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Seek Help For Sinus Pain



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Seek Help For Sinus Pain

FARMINGTON — Sinus infections are the most common chronic medical condition in the United States today, affecting more than 37 million Americans. Many people, however, confuse painful sinusitis symptoms with recurrent cold or allergies and therefore do not seek help from medical professionals.

“If a person suspects they have sinusitis, it’s important to seek medical attention,” explains ear, nose and throat specialist Gerald Leonard, MD, of the University of Connecticut Health Center. “Acute sinusitis may require treatment with antibiotics and chronic sinusitis can require a range of different, and more aggressive treatments. The good news is that help is available,” he said.

Sinusitis is caused by anything that blocks sinus drainage or prevents cilia (the tiny hairs inside the sinus) from sweeping properly. Factors that can lead to acute sinusitis include cold, allergies, and smoking. Most acute sinus infections develop at the end of a head cold. Cold viruses do not cause bacterial sinusitis, but they set the stage by causing sinus openings to swell shut. Allergic substances can cause swelling of the nasal passages and block the openings between the sinuses and the nose. Tobacco smoke can inhibit mucus drainage.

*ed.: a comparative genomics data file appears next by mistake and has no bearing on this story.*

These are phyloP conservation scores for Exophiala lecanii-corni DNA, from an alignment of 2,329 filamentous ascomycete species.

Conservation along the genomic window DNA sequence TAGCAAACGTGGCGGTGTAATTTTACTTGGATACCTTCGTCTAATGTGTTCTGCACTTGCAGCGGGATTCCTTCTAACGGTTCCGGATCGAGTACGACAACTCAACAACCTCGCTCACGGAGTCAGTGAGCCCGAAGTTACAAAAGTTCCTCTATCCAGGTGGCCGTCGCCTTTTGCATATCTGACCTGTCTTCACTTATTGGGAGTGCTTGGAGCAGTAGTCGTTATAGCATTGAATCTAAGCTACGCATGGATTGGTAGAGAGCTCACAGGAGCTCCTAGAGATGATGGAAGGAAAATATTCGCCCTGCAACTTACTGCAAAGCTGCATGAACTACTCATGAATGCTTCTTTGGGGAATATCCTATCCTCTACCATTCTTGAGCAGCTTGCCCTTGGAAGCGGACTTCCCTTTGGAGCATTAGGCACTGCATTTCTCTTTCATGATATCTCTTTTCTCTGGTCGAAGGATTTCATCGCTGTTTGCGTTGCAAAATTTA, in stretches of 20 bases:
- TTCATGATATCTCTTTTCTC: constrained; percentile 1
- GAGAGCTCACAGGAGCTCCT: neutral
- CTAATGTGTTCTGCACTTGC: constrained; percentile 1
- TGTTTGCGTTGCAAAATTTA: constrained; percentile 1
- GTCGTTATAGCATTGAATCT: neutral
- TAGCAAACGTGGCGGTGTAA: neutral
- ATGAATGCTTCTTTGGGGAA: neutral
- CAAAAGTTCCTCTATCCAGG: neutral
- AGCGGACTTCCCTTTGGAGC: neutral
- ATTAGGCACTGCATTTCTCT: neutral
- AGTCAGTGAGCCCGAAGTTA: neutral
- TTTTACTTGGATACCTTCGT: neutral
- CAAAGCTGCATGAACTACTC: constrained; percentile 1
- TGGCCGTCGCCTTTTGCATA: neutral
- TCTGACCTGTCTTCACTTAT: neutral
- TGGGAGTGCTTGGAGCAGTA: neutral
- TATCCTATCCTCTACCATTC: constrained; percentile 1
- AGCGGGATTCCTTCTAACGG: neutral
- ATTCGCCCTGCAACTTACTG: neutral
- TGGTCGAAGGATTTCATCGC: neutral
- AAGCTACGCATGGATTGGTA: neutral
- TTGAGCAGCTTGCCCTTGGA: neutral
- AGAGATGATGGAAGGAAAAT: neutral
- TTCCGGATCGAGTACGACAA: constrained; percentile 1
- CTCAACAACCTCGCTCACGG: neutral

Symptoms of sinusitis include facial pain pressure, nasal obstruction, nasal discharge, and diminished sense of smell. Other symptoms can include bad breath, fever, fatigue, dental pain, and cough.

Factors that can lead to chronic sinusitis include: fungal infections, nasal polyps, insufficient opening between the sinuses and the nose, and a deviated septum.

Acute sinusitis can last for four weeks or more. The condition may be present when the patient has two or more symptoms and the presence of thick, green or yellow nasal discharge. Acute sinusitis is generally treated with ten to 14 days of antibiotic care. Chronic sinusitis can be more difficult to treat and can include a range of medications, nasal sprays and/or surgery.

Sinus surgery has become more safe and precise through the advent of new, computer-guided technologies, Dr Leonard explained. For more information about sinus care at the UConn Health Center, call 800-535-6232.

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